encyclopedia

Flavonoids

Natural Sources:     

Fruits, vegetables, nuts, seeds, flowers, leaves, roots and bark.      
    

Forms:     

Standardized flavonoid extracts such as “Citrus Bioflavonoids”.  Excellent 'food' sources of flavonoids include: green and black tea; grapes; berries; onions; and red wine. Excellent herbal sources include: ginkgo leaf extracts (ginkgo-flavone-glycosides); hawthorn berries, leaves and flowers; rosehips and burdock root tea.     

Therapeutic Uses:      

– Anti-aging
– Anti-inflammatory
– Antioxidant
– Brain Health
– Cataracts
– Cellular Regeneration
– Circulatory Disorders
– Cholesterol
– Cleansing/Detoxifying
– Eyesight Disorders
– Free Radical Related Diseases
– Immune System
– Lower LDL Cholesterol
– Sun Burn
– Vascular Disorders
– Wrinkles      
    
    
Overview:     

Flavonoids belong to a class of compounds known as polyphenolics that are widely distributed in the plant kingdom and are capable of protecting against several chronic and degenerative diseases, among them abnormal growths, vascular diseases, stroke, cataracts and brain and immune system disorders. These substances are common dietary components that have powerful antioxidant activity. For instance, tea contains several antioxidant flavonoids including catechins and quercetin, also concentrated in grapes, berries, onions and red wine. Italian research showed that drinking tea quickly increases the antioxidant activity in your blood by about 50 percent. Subjects drank slightly more than a cup of strong tea brewed for two minutes with three teaspoons of either black or green tea leaves. Tests revealed that antioxidant activity in the tea drinkers' blood soared by 41 to 48 percent within thirty minutes after they drank the green tea and fifty minutes after they drank black tea (in both cases the activity decreased back to normal after 80 minutes). Flavonoids provide many health benefits through various mechanism of activity. Early studies of flavonoids investigated their significant antioxidant, antitumor, anti-inflammatory, anti-allergenic and liver protective effects. Additionally, their ability to modulate the activity of various enzymes that positively influence normal as well as malignant cells contributes to the beneficial effects of flavonoids in humans. Flavonoid extracts often incorporated into supplements and natural multivitamin products include: citrus bioflavonoids; quercetin; hesperidin; rutin; bilberries; blueberries; rosehips; ginkgo leaves; and tea. Rosa canina fruits are well known to contain a large amount of vitamin C, which is antioxidant. A recent study showed that the extract also contains many phenolics such as proanthocyanidins and flavonoids and that the antioxidative effects of Rosa canina are due not only to vitamin C but also to these polyphenolics. Burdock root is also an excellent source of antioxidant flavonoids.      
    
 
Chemistry:     

Flavonoids belong to a class of compounds known as polyphenolics that are widely distributed in the plant kingdom. Common flavonoids include catechin, epicatechin, myricetin, quercetin, and kaempferol. Other polyphenolic compounds, specifically phenolic acids, that are powerful antioxidants include: gallic acid, p-hydroxybenzoic acid, caffeic acid, ferulic acid, and ellagic acid. Anthocyanins and proanthocyanidins are also polyphenolic compounds considered by some to fall within the flavonoid category.      
    
   
Suggested Amount:     

The recommended daily dose of flavonoids ranges from between 300mg to over 1000mg daily, depending upon the source. Jean Carper, in her book Stop Aging Now, reports that one cup of green tea contains 375mg of catechins; a glass of red wine contains 300mg and a cup of black tea contains 210mg, based on tests by Dr. Andrew Waterhouse at the University of California at Davis. Hawthorn extracts are recommended with the dosage of 160-900 mg of a water-ethanol extract of the leaves or flowers (equivalent to 30-169 mg of epicatechin or 3.5-19.8 mg of flavonoids) administered in two or three doses. Ginkgo extracts are recommended with the dosage of 60-120mg/daily and the content of flavonoids in ginkgo leaf extracts range from 24-35.9%, depending upon the product. In one study, phenolic acids in blueberries and blackberries ranged from 0.2 to 259 mg/100 g fresh weight (FW), and flavonoids ranged from 2.5 to 388 mg/100 g FW. Total polyphenols ranged from 262 to 930 mg/100 g FW, and total anthocyanins ranged from 12.7 to 197.3 mg/100 g FW. In the above study, a linear relationship was observed between antioxidant activity and total polyphenols or total anthocyanins. The data indicate that blueberries and blackberries are rich sources of antioxidants. Note: See specific herbal monographs for more information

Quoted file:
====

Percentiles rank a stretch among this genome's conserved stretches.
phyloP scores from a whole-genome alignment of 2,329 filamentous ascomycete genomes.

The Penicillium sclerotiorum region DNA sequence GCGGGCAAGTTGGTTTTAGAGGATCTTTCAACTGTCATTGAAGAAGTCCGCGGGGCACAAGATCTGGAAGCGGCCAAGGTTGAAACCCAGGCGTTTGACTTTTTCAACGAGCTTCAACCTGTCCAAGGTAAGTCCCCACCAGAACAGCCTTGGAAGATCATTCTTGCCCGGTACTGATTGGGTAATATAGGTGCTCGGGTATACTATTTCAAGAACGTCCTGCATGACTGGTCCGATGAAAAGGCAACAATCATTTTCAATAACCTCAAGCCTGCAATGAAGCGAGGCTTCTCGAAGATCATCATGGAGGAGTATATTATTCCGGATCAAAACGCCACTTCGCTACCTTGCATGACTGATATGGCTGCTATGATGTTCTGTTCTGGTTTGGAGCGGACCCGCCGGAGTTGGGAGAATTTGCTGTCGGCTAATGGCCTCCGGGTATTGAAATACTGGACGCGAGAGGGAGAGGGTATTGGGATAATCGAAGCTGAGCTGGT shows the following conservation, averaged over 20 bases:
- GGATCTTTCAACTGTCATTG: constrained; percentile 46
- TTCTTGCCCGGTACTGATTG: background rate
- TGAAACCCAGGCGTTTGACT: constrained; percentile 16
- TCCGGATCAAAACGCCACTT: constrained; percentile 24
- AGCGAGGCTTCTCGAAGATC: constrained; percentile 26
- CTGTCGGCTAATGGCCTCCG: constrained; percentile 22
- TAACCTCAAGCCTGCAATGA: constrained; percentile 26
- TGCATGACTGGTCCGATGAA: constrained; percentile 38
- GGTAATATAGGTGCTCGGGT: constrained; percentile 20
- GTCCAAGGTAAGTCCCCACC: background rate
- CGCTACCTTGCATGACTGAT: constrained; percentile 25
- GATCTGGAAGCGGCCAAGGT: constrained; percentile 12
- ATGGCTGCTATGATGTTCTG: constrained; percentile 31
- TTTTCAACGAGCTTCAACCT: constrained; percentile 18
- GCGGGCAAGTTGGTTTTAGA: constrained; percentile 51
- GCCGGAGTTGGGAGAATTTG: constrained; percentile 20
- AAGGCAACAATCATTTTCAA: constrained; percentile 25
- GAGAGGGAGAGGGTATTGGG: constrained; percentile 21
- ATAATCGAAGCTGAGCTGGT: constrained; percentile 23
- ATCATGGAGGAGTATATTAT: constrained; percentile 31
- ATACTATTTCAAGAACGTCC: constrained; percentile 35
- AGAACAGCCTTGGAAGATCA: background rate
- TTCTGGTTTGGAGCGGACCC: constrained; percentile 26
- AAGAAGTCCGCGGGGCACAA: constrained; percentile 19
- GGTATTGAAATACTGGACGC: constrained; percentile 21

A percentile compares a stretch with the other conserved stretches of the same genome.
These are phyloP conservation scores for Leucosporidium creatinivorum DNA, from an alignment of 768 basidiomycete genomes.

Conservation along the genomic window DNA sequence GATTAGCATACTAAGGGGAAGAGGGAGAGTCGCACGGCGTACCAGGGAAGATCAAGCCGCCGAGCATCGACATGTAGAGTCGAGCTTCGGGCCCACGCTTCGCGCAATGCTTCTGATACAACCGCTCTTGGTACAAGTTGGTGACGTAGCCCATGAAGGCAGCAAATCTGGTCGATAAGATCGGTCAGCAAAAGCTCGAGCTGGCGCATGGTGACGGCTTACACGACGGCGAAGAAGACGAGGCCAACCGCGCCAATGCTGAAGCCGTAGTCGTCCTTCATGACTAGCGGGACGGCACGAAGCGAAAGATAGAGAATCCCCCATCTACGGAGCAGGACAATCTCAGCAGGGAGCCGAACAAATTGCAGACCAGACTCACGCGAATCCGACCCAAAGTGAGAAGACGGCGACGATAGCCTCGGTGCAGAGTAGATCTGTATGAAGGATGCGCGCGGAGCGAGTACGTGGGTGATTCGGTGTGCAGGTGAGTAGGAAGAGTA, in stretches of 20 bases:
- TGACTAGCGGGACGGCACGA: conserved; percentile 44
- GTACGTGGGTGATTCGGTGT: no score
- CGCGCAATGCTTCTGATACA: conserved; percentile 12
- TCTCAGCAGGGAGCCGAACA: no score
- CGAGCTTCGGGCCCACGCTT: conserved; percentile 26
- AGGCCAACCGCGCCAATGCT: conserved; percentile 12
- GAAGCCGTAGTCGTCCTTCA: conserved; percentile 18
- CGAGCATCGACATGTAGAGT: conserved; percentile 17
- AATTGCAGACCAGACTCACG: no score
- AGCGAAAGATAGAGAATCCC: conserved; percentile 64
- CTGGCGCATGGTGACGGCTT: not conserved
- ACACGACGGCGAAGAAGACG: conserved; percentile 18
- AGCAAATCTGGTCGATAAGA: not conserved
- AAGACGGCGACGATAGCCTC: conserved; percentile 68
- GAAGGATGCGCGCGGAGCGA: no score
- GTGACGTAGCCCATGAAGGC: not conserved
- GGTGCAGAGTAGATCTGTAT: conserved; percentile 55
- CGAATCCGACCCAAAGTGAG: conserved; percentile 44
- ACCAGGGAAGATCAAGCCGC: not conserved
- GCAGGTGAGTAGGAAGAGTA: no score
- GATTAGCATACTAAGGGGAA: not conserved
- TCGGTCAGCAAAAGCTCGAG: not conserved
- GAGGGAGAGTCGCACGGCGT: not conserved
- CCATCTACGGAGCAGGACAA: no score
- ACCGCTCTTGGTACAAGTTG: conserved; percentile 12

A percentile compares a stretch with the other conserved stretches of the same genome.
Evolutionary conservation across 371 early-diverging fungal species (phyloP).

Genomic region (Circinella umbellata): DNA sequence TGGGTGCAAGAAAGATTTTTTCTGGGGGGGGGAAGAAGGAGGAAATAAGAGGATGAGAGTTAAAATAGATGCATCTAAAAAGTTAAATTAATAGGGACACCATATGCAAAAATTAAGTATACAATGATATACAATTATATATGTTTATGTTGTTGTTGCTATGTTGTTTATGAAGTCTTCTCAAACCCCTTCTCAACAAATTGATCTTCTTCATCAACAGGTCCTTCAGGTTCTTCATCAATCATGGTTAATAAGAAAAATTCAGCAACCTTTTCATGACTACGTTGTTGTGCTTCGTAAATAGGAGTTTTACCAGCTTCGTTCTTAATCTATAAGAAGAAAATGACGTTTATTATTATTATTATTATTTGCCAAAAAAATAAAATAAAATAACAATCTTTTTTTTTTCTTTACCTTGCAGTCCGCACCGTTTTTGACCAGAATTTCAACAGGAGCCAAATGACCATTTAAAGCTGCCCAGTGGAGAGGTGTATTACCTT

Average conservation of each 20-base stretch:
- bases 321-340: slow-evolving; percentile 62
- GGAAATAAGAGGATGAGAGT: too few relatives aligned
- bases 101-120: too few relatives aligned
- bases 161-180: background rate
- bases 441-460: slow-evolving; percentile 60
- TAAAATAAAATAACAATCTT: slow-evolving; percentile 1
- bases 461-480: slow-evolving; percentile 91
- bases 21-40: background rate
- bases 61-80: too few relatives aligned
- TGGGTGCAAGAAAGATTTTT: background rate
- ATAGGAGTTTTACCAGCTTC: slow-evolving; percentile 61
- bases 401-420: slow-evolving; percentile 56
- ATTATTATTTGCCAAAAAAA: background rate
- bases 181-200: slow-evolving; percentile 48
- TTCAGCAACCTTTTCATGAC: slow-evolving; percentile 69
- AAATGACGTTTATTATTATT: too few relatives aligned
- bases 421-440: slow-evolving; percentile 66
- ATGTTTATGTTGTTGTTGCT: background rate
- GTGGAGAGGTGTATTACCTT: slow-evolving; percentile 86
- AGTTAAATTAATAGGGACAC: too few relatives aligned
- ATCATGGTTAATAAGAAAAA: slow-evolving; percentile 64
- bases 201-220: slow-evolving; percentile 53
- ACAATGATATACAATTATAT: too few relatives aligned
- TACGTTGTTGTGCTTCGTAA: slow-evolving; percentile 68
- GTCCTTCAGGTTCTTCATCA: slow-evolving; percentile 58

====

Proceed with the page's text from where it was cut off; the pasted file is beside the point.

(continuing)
Drug Interactions:     

None known.      
    
   
Contraindications:     

None known.      
    
    
Side Effects:     

None known.      
    
    
References:      
    
Daels-Rakotoarison DA, Gressier B, Trotin F, Brunet C, Luyckx M, Dine T, Bailleul F, Cazin M, Cazin JC. 2002. Effects of Rosa canina fruit extract on neutrophil respiratory burst. Phytother Res. 2002 Mar; 16(2): 157-61.
 
Horvathova K, Vachalkova A, Novotny L. 2001. Flavonoids as chemoprotective agents in civilization diseases. Neoplasma. 2001; 48(6): 435-41.
 
Rigelsky JM, Sweet BV. 2002. Hawthorn: pharmacology and therapeutic uses. Am J Health Syst Pharm 2002 Mar 1; 59(5): 417-22.
 
Sellappan S, Akoh CC, Krewer G. 2002. Phenolic compounds and antioxidant capacity of Georgia-grown blueberries and blackberries. J Agric Food Chem. 2002 Apr 10; 50(8): 2432-8.
 
Yang C, Xu YR, Yao WX. 2002. Extraction of pharmaceutical components from Ginkgo biloba leaves using supercritical carbon dioxide. J Agric Food Chem 2002 Feb 13; 50(4): 846-9
 
   
Additional Information:     

None.